Accessing the pop culture database is a mammoth task and Henwood is a maestro. References collide like American trains throughout all the narrative work. Star Trek, Johnny Quest, Ed Gorey. Men in Black, the Betty Pages, Kirby (both Jack and the Nintendo icon), manga and Steven Spielberg all sit comfortably in the tableau of Johnny Pumpkin for example. The encyclopaedic knowledge it would take to read all of the references would make Derrida happy but also serve to point out the populist sentiment at the heart of this body of work. Unlike some of his colleagues however Henwood isn' t simply borrowing the culture but his conscious choice of diversifying his output to include comics and television, let' s say, as well as paintings separate him from the herd. This is also why the books, especially the catalogue for Spoilt Children and White Kitten, prove so invaluable. They contextualize the work in a normally problematic format: reproduction. The interesting thing about Henwood is that the reproduction provides simply another opportunity to read the work instead of a shadow of the original.
Larry Clarke and Takashi Murakami come to mind when musing the production of Simon Henwood. Clark' s investigations of childhood sexuality have brought him to the edge of America's fascist moralism. In Europe, for the most part, kids are acknowledged as sexual beings. While the women in Henwood's labour and not solely relegated to babeland, it is not unusual to find a Betty Page type lurking around not so casually forever emasculating a pure excuse for masculinity. Murakami' s cultural output comes from the same self-produced hyper-machine that Henwood must access. Murakami produces his own line of manga inspired sculptures crossed with an anime X-rated presence which finds women playing jump rope with their own breast milk or boys using their cum as lassoes. So innocent is the boy! Henwood has yet to go so hardcore preferring to maintain the bubble of fragility that softcore embodies. Although, I've seen the naughty bits lying around his flat and would not be surprised if a Henwood red light district pops up somewhere in his universe.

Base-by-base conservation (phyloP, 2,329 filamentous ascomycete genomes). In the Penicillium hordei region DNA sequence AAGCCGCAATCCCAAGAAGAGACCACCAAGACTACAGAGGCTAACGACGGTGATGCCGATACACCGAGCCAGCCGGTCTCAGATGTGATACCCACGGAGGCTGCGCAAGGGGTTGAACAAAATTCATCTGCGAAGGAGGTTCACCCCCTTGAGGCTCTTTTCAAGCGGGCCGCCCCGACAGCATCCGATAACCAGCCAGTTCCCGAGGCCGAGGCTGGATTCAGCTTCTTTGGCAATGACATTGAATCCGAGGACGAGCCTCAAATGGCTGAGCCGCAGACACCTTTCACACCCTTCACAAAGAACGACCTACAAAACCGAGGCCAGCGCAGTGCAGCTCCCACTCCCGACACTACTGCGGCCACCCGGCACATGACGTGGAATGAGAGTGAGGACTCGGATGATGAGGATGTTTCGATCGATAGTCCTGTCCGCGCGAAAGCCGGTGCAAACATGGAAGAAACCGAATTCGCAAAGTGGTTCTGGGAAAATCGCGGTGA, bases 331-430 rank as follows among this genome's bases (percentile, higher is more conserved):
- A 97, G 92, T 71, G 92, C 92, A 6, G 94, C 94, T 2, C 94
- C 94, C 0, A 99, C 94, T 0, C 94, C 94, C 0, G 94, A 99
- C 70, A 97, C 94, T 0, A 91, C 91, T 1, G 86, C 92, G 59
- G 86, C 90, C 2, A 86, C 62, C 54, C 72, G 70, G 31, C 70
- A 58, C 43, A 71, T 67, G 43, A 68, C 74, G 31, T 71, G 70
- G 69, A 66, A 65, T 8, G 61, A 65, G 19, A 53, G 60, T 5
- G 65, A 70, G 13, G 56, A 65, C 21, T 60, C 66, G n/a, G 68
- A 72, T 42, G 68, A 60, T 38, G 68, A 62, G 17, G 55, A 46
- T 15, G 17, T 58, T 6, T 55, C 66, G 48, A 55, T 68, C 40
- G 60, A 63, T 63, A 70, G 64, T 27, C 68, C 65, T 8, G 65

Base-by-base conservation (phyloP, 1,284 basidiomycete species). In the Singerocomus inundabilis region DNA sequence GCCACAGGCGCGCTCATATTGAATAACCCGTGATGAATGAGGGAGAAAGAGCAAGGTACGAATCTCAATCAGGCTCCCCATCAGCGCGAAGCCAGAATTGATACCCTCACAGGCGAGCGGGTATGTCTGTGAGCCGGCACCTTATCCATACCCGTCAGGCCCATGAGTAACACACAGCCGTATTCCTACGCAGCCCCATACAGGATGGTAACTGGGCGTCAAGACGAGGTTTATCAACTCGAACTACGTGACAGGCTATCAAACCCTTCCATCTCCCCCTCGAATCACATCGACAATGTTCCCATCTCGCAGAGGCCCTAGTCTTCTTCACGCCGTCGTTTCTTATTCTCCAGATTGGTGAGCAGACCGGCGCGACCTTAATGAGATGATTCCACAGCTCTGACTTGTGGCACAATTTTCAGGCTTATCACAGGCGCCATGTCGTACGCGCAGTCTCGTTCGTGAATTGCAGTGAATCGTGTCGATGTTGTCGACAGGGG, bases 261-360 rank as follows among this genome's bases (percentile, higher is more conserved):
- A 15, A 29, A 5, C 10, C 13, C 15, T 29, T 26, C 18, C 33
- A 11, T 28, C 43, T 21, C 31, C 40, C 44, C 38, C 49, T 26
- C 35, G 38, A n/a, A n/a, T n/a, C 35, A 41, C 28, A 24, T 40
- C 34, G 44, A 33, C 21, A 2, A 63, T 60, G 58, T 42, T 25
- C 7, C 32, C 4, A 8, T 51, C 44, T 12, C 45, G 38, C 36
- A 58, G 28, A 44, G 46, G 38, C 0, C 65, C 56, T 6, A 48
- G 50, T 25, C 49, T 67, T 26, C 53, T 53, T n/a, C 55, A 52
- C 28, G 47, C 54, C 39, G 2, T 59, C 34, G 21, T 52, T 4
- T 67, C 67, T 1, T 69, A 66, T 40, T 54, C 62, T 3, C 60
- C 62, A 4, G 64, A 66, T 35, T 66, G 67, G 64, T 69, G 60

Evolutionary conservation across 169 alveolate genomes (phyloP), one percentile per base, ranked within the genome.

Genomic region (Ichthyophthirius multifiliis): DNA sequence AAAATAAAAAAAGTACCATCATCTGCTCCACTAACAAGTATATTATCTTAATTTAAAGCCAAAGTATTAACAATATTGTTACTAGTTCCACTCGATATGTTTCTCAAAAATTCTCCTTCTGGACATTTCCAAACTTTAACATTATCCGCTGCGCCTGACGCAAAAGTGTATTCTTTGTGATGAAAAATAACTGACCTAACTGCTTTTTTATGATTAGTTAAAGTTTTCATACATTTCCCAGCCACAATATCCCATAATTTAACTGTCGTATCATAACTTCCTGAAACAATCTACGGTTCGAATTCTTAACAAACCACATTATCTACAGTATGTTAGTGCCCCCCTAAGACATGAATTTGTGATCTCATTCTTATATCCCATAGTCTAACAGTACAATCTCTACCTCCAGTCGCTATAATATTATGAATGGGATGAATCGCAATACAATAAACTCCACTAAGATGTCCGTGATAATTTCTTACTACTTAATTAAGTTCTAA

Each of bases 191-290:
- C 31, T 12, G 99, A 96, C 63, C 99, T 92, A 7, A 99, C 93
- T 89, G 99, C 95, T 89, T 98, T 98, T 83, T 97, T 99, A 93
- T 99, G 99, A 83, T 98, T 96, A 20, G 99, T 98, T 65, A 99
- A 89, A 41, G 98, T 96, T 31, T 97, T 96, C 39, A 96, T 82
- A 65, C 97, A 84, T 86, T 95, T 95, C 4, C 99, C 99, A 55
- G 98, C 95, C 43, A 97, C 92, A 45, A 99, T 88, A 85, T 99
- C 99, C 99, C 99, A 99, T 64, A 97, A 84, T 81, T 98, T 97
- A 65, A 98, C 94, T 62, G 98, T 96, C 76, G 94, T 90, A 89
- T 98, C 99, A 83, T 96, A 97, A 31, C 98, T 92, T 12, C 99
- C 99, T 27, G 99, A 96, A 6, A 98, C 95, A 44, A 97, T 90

From Damien Hurst to Puff Daddy is has become evident that the best way to leave cultural production untainted by the big machine is to be ones own machine. The unrealised potential of the Internet as a place where anyone can be anything has already been diluted by the fact that very few people want to be everything. The next millennium is not about artists as cultural producers but cultural producers who make art. A breakdown of class structure is inherent in the elevation of mass entertainment and the devaluation of the temples of culture. This is the age of hypernation. One role is no longer enough if ever it was. The misnomer of Renaissance man applies to Henwood in only the capacity of someone who does many things. The reality of the situation is that Henwood is doing the same thing in all available formats. Visually narrating the moment just before that boring switch gets turned and we become adults (some of us, anyway). Sometimes this will call for a painting and sometimes and elaborate animation. Typographic interventions carry the same weight as bold brushstrokes fraught with the weight of philosophic dilemmas in a true democracy. We are quickly approaching that blissfully egalitarian moment when the mixture of culture and commerce isn' t and indicator of compromise. The future is Henwood. Open up and swallow it.
Christian Haye is a contributor to Frieze magazine and curator based in LA and New York